Mortgage Fraud and Bank Greed, where do we find a balance?
I have audited bank loan documentation files professionally, and as a bank President, many times.
It has surprised me sometimes at the mistakes and documentation errors some of America's finest and largest banks have made over the years. Once I found a house, that a bank financed, that was supposed to be a 3 bedroom house, with a swimming pool, (at least that is what the bank loaned money on), and in reality it was built as a 2 bedroom house with no pool. In another case, a bank had a loan on a home that simply wasn't on the location. Another case we found tragic, a bank loaned money on a home, that upon further research, had burned several years earlier.
In these cases, when a bank makes a loan, and is simply guilty of not doing adequate due diligence in order to fully document it's files, the bank should be accountable. This is what the courts have said, and this is right. It has been said that there are millions of homes in America that courts have halted forclosure activities on for two reasons.
#1, Some banks cannot afford to take them back, fix them up, and then market them
#2. Some banks simply have lost the deeds, mortgage papers or legal documents that perfect their security interests.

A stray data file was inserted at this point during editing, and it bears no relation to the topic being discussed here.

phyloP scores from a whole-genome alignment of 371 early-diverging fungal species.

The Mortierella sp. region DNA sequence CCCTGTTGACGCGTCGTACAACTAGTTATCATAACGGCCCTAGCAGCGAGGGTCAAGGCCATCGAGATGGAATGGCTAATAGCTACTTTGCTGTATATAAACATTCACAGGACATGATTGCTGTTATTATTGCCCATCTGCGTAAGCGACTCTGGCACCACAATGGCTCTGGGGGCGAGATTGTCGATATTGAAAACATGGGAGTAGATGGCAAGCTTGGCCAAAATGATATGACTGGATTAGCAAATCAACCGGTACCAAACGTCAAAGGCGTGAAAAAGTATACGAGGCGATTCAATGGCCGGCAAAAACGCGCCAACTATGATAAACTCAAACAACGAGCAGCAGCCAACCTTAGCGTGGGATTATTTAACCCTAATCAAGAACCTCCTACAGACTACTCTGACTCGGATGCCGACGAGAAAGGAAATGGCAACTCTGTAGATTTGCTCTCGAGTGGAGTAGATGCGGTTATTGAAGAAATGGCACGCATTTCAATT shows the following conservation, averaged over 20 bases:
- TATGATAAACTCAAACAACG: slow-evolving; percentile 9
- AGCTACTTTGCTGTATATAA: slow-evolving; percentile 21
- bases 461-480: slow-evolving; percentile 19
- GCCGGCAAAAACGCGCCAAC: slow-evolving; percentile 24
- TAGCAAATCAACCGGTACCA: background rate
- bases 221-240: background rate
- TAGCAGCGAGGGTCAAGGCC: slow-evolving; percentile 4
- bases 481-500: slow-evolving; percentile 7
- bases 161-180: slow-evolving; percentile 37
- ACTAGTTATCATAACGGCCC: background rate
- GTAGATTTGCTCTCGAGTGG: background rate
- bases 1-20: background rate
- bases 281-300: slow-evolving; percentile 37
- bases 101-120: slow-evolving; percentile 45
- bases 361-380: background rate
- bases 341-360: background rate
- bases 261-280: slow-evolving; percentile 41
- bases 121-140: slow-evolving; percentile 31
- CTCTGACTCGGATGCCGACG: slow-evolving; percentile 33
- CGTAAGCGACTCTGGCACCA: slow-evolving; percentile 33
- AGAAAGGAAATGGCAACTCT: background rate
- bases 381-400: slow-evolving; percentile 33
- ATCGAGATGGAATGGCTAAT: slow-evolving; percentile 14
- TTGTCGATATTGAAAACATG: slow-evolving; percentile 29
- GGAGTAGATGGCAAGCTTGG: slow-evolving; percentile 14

But there is another side of the story. In some cases the banks did their job. They required loan applications, credit reports, and completed their loan forms, notes, deed of trust documents in correct form and filed them correctly. But, there are many cases when the customer, the borrower did not tell the truth. In some cases customers have lied about their ability to afford the loan, overstated income and understated expenses. In some cases others may have manipulated people and actually forged signatures or falsified documents. In these cases, it seems logical and fair that these people should be accountable, if they falsely borrow money, based upon false documents that they have prepared and given to the bankers as facts, and then they do not pay their loan in accordance with the contract. Indeed, in Las Vegas, Nevada, it is reported that 80% of the people who bought new homes there, have simply walked away from their loans, with no intention of paying back their loans. What every happened to the idea of trying to do what is right, as long as you can? There is one side of a story, when a bank charges unfair rates or acts in an unreasonable fashion, such as charging 29% on loans or hitting consumers with inordinate service fees and charges, that is wrong, and consumers can't be blamed for being angry or disloyal to banks that cross the line of reasonable fairness.
On the other hand when people go into a business contract with the intention to falsify or fraudulently induce a bank to lend them money, based on lies, then, the consumer has crossed the same line, or reasonable fairness. Justice and accountability are two sides of the same sword. If a banker can be held accountable for not doing his job correctly, in the eyes of the law, so should a consumer be held accountable for not telling the truth or for fraudulently making application based upon false disclosures to the bank.
I read a story about a man in Texas who borrowed money to build over 50 condominiums and apartment buildings, and later when he went bankrupt, it was disclosed that he couldn't read or write, and that many of his documents were prepared by others and were simply fraudulent. That man went to prison, and those who helped him were punished as well.